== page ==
The European Court of Human Rights (ECHR) has ruled that an employer was within his rights to read a worker’s personal instant messenger chats, sent whilst he was at work.
Judges said the employee had breached the company’s rules and that his employer had a right to check on his activities. The judges’ decision binds all countries that have ratified the European Convention on Human Rights, including Britain.
The worker, an engineer in Romania, had hoped the court would rule that his employer had breached his right to confidential correspondence when it accessed his messages and subsequently sacked him in 2007.
His employer had discovered that he was using Yahoo Messenger for personal contacts, as well as professional ones. According to the Financial Times, the company presented the man with a 45-page transcript of messages he had exchanged with his brother and fiancee during working hours.
Because it believed it was accessing a work account, the judges said, the firm had not erred. They dismissed the man’s request, saying that it was not “unreasonable that an employer would want to verify that employees were completing their professional tasks during working hours”.
The judges said: “The employer acted within its disciplinary powers since, as the domestic courts found, it had accessed the Yahoo Messenger account on the assumption that the information in question had been related to professional activities and that such access had therefore been legitimate. The court sees no reason to question these findings.”
The man, who had already lost his case in Romania’s domestic courts, had appealed to the ECHR, arguing that his right to a private life had been breached when his employer had read a log of messages on a Yahoo Messenger account he had set up for work, as well as that from a second personal one.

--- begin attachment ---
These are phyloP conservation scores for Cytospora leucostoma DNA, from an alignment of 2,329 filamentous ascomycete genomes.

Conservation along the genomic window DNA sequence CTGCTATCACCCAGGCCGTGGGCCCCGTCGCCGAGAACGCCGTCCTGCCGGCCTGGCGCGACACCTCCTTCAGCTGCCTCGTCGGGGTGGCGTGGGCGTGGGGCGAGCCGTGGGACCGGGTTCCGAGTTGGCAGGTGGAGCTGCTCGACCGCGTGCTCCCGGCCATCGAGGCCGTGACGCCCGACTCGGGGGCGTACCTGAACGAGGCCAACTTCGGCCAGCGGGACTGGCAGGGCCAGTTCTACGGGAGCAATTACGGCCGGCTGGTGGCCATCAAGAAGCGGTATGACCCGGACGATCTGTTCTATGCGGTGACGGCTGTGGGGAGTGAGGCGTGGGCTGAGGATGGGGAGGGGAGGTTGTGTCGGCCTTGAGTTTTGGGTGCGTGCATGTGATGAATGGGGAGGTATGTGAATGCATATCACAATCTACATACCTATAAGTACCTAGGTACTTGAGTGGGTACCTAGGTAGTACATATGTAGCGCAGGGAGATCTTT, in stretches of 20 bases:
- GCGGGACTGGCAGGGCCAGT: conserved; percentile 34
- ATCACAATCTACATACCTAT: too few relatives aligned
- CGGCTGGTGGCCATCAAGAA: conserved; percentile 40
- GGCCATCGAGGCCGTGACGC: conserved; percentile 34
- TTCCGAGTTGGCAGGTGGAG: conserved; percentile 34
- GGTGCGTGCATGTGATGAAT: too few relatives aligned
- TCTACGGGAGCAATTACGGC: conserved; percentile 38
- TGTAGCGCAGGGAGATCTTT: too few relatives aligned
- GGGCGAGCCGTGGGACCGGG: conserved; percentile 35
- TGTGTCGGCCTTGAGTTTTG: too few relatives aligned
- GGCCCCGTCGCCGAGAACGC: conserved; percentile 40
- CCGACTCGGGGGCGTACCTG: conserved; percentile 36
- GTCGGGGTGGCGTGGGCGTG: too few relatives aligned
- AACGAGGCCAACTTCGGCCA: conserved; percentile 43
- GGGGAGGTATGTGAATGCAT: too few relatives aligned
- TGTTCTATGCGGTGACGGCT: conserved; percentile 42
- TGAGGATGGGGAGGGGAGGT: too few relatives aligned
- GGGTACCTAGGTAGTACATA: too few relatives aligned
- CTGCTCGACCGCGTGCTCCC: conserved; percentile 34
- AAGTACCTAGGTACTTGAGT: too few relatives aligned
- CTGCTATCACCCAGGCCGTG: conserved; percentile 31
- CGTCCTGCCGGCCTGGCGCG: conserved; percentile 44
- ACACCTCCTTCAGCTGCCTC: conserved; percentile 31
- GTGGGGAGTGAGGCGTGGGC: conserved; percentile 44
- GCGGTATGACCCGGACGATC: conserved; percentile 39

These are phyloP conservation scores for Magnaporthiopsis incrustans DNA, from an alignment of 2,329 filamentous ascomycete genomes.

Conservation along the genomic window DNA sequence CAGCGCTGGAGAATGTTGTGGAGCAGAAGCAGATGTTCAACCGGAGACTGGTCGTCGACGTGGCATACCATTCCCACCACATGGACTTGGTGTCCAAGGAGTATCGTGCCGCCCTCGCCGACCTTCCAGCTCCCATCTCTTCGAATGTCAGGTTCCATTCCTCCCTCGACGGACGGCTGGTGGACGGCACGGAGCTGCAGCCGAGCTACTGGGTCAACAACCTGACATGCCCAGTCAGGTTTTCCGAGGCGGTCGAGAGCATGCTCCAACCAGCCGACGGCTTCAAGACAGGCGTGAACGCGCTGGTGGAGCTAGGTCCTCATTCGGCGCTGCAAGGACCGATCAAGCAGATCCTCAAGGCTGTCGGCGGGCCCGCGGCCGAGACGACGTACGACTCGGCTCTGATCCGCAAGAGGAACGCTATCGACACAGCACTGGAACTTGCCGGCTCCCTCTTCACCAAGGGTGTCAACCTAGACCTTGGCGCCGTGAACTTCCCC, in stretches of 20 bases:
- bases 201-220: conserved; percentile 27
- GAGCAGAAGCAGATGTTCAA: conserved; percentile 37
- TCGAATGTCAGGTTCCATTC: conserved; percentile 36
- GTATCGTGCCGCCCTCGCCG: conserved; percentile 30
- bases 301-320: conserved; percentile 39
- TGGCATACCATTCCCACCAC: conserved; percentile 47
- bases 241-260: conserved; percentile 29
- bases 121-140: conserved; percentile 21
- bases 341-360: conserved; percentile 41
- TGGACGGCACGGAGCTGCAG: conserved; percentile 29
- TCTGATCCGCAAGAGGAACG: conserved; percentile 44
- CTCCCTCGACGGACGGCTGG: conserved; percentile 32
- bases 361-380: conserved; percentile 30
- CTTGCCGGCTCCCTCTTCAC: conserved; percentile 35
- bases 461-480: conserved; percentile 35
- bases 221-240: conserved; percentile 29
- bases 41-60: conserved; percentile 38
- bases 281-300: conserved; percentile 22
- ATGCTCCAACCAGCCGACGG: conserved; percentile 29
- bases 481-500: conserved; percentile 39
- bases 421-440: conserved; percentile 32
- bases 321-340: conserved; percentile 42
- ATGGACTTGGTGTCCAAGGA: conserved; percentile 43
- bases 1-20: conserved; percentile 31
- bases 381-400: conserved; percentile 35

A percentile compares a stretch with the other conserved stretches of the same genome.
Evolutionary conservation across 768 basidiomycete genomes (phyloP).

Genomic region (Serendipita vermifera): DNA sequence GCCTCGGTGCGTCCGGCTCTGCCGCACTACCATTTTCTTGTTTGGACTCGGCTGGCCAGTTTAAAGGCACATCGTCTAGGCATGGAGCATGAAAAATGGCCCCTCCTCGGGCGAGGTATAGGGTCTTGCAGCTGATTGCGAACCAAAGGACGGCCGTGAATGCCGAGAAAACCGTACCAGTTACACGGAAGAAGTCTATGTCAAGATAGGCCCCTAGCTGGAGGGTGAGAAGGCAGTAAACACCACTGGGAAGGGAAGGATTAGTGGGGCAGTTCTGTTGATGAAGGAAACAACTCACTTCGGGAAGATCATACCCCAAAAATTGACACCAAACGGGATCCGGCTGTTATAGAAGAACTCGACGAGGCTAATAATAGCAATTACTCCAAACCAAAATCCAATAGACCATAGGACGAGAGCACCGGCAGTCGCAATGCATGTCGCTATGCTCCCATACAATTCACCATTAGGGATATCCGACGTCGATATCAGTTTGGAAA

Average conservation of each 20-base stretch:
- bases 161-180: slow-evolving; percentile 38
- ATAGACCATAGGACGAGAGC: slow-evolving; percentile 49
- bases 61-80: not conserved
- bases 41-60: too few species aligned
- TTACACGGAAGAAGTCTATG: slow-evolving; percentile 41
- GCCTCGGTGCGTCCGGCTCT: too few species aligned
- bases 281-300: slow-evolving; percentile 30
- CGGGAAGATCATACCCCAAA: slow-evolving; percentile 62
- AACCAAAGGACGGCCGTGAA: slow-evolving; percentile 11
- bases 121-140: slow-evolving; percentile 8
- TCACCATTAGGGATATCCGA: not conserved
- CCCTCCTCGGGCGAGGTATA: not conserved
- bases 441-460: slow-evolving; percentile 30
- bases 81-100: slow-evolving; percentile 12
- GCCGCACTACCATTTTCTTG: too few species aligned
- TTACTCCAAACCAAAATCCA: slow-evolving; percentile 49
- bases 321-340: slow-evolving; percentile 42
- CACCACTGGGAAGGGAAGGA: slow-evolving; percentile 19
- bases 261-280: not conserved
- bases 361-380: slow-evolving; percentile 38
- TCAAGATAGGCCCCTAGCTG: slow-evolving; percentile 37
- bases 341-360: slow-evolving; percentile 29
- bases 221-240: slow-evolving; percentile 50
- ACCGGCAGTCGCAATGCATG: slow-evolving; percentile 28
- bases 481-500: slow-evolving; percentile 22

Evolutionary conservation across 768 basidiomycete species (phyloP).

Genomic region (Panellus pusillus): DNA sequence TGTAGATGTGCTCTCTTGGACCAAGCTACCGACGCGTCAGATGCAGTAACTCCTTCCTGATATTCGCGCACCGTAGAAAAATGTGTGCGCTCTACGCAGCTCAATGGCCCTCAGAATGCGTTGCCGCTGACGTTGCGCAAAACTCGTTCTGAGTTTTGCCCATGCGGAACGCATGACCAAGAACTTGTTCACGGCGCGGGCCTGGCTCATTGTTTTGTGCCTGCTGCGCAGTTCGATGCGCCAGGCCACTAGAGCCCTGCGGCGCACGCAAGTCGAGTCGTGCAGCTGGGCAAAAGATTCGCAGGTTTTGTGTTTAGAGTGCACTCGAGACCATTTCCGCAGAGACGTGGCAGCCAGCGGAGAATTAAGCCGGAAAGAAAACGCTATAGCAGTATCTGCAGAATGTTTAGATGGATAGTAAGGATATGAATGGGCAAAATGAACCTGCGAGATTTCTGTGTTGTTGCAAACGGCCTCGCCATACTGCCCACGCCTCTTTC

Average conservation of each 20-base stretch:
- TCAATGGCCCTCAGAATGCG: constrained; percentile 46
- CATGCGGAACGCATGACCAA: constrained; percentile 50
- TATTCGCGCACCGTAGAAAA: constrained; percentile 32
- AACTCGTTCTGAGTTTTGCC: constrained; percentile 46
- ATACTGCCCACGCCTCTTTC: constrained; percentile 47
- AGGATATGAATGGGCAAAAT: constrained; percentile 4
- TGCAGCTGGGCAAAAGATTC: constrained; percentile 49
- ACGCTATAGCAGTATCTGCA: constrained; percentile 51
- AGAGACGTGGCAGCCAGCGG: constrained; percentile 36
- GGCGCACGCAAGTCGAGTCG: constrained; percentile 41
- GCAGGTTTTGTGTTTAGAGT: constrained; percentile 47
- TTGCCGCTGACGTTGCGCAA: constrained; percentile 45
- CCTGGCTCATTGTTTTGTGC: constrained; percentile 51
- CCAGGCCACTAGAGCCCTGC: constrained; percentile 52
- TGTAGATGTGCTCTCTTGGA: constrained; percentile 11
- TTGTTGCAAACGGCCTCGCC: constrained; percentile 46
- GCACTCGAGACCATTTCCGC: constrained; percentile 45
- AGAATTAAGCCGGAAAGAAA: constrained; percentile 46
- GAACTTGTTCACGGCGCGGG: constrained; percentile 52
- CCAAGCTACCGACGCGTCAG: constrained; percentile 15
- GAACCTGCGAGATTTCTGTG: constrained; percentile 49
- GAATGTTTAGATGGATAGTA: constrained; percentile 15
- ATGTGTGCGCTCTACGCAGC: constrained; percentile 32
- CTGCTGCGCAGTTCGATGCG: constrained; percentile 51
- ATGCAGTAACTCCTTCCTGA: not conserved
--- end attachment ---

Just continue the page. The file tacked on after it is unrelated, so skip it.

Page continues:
The firm had rules in place, banning staff from sending personal messages at work. To check his account, the judges said, it had been necessary for his employer to access his records.
The device used to send the messages was owned by the employer, and the judges did not elaborate on whether it would have made any difference if he had used a personal device.
One of the eight judges disagreed with the decision, saying that a blanket ban on personal internet use was unacceptable. Going forward, he added, all employers should clearly explain any rules that would allow them to check on their workers’ online activities. All employees should be notified personally of the said policy and consent to it explicitly.
She explained: “In this case, the employers stated clearly that employees are not to use the internet for anything but work. Although it is not popular, it is completely legal. The employer seems to have played this by the book.
“This judgment underlines the importance of having appropriate and lawful employee-monitoring policies in place, making sure both that they are communicated to employees and that they are adhered to by the employer.
“However, as one of the judges stated, blanket bans on personal internet use at work can be viewed as unreasonable because people retain the right to their own private life even while working. This is particularly important, as people worked longer hours.”